Plugin Directory Prototypes (Single View)

Yesterday, you saw the mockups and prototypes of the PluginPlugin A plugin is a piece of software containing a group of functions that can be added to a WordPress website. They can extend functionality or add new features to your WordPress websites. WordPress plugins are written in the PHP programming language and integrate seamlessly with WordPress. These can be free in the WordPress.org Plugin Directory https://wordpress.org/plugins/ or can be cost-based plugin from a third-party Directory homepage and search results. Today, I’d like to share the “single view” plugin page mockup. The single view is the primary page for all plugins.

Like the earlier mockups, the content is not accurate and the entire page is still undergoing changes.

Prototypes

You can play around with the prototype here: http://codepen.io/mapk/full/YqJezm/

Screenshot

Single View

Single View

Notes

  1. Many details are still being worked out.
  2. Some views still need to be created, like the ‘Reviews’ and ‘Support’ views.
  3. The ability to ‘favorite’ a plugin still needs to be designed.
  4. The ‘Ratings’ section is far from complete.

#design, #plugin-directory

Plugin Directory Prototypes

When we created the design for the ‘Get WordPress’ page, it was meant to set a new design standard for WordPress.orgWordPress.org The community site where WordPress code is created and shared by the users. This is where you can download the source code for WordPress core, plugins and themes as well as the central location for community conversations and organization. https://wordpress.org/ sites. As a result, here are here are some new designs for the home page and search results page of the PluginPlugin A plugin is a piece of software containing a group of functions that can be added to a WordPress website. They can extend functionality or add new features to your WordPress websites. WordPress plugins are written in the PHP programming language and integrate seamlessly with WordPress. These can be free in the WordPress.org Plugin Directory https://wordpress.org/plugins/ or can be cost-based plugin from a third-party Directory.

Keep in mind that these are still preliminary and the content is not accurate.

Prototypes

You can play around with the prototypes here:

Screenshots

Homepage

Homepage

Search Results

Search Results

 

Notes

  1. Homepage
    1. Again, individual plugin information is not accurate.
    2. The terminology for “pro” and “light” are explorations for design purposes. (Look for a taxonomyTaxonomy A taxonomy is a way to group things together. In WordPress, some common taxonomies are category, link, tag, or post format. https://codex.wordpress.org/Taxonomies#Default_Taxonomies. post on this blog in the near future.)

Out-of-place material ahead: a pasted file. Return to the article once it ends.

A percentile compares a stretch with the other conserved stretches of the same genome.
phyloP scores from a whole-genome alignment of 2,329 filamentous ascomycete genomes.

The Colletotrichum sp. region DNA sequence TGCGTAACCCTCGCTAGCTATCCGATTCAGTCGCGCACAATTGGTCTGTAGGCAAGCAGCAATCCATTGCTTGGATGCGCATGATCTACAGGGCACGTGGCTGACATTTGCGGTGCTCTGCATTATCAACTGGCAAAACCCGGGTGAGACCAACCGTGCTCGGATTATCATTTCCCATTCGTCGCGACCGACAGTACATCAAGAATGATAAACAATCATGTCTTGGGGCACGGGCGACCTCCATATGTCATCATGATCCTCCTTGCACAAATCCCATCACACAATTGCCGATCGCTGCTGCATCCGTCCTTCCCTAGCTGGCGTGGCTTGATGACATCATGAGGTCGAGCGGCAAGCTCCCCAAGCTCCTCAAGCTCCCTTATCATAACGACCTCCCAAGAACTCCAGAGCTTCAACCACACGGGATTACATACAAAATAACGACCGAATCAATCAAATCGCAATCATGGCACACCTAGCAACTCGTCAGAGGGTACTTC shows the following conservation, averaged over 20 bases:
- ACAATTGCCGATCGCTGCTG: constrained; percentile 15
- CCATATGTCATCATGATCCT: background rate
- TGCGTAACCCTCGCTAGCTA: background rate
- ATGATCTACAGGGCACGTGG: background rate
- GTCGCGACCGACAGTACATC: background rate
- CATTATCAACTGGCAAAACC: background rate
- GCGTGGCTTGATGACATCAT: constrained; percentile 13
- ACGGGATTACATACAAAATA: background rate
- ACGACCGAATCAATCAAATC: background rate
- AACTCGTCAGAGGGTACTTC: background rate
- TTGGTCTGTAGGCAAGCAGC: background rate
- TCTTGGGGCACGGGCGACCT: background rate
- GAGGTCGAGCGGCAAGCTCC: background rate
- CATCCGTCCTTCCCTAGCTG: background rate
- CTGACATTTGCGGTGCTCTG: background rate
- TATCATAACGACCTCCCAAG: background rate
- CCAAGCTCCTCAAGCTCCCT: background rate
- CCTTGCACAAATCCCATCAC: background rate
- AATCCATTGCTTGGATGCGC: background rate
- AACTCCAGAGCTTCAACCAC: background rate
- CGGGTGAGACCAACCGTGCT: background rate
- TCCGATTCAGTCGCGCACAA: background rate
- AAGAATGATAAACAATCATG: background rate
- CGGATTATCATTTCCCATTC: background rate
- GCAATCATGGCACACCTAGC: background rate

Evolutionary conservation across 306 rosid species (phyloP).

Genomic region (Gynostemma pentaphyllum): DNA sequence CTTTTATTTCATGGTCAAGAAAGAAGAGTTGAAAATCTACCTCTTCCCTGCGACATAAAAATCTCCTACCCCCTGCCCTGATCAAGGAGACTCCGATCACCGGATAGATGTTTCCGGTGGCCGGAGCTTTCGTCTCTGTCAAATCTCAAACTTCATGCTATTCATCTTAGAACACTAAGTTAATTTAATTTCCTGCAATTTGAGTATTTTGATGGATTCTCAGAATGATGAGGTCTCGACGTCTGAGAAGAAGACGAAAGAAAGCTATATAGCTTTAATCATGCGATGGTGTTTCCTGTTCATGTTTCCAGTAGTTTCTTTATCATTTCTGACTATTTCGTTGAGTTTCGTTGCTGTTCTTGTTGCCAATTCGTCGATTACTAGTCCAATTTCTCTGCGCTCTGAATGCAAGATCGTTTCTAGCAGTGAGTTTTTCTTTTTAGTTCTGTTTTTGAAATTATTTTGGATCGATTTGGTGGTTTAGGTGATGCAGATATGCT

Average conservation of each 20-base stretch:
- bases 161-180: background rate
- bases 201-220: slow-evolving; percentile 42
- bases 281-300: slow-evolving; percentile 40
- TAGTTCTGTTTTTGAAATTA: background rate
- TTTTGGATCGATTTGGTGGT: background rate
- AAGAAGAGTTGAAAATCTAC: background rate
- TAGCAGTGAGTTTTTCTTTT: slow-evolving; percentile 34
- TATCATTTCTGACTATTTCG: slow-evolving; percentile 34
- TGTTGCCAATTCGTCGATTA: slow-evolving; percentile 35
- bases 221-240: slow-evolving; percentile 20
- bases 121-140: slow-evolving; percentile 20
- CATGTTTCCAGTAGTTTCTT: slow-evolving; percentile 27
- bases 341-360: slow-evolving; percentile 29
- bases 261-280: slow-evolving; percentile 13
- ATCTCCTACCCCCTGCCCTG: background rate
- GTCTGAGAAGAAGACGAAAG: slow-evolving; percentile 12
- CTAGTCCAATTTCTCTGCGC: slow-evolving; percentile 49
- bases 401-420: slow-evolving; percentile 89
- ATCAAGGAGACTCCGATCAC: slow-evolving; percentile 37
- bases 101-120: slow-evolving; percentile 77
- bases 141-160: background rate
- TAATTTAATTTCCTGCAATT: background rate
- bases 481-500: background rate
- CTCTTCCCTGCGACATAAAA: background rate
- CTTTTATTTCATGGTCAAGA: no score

3. The three sections at the bottom will have links to their respective subpages.
  2. Search Results
    1. Typing a keyword in the search field will replace the content area with search results.
    2. Pagination still needs some work.

We continue to iterate quickly and a second post on the design of the plugin detail page is forthcoming.

If you have any feedback on the design, please comment below. We’d love to know what you think! 🙂

#design, #plugin-directory

Final Mockups for ‘Get WordPress’

Working on this project has been a fun and creative journey and both @hugobaeta and I have made some great breakthroughs on the design direction for WordPress.orgWordPress.org The community site where WordPress code is created and shared by the users. This is where you can download the source code for WordPress core, plugins and themes as well as the central location for community conversations and organization. https://wordpress.org/. Below are the final round of mockups (text still subject to change).

(Want background on this post? Check out the IA post, followed by the initial mockups.)

‘Get WordPress’ landing page (located at /get/)

Get WordPress - Mobile View

Mobile

Get WordPress - Desktop

Desktop

‘Get WordPress’ subpage
Mobile - Closed Nav

Mobile – Closed Nav

Mobile - Open Nav

Mobile – Open Nav

Desktop

Desktop

#design, #get

Plugin Directory Design Direction

Earlier this week, a few of us met to discuss the design direction of the PluginPlugin A plugin is a piece of software containing a group of functions that can be added to a WordPress website. They can extend functionality or add new features to your WordPress websites. WordPress plugins are written in the PHP programming language and integrate seamlessly with WordPress. These can be free in the WordPress.org Plugin Directory https://wordpress.org/plugins/ or can be cost-based plugin from a third-party Directory. Myself, @michael-arestad, @hugobaeta, @melchoyce, @helen, and @samuelsidler looked at the current directory and challenged ourselves to look at it from a fresh perspective, exploring flows, UIUI UI is an acronym for User Interface - the layout of the page the user interacts with. Think ‘how are they doing that’ and less about what they are doing., and content. The overall goal was to set a direction for the design.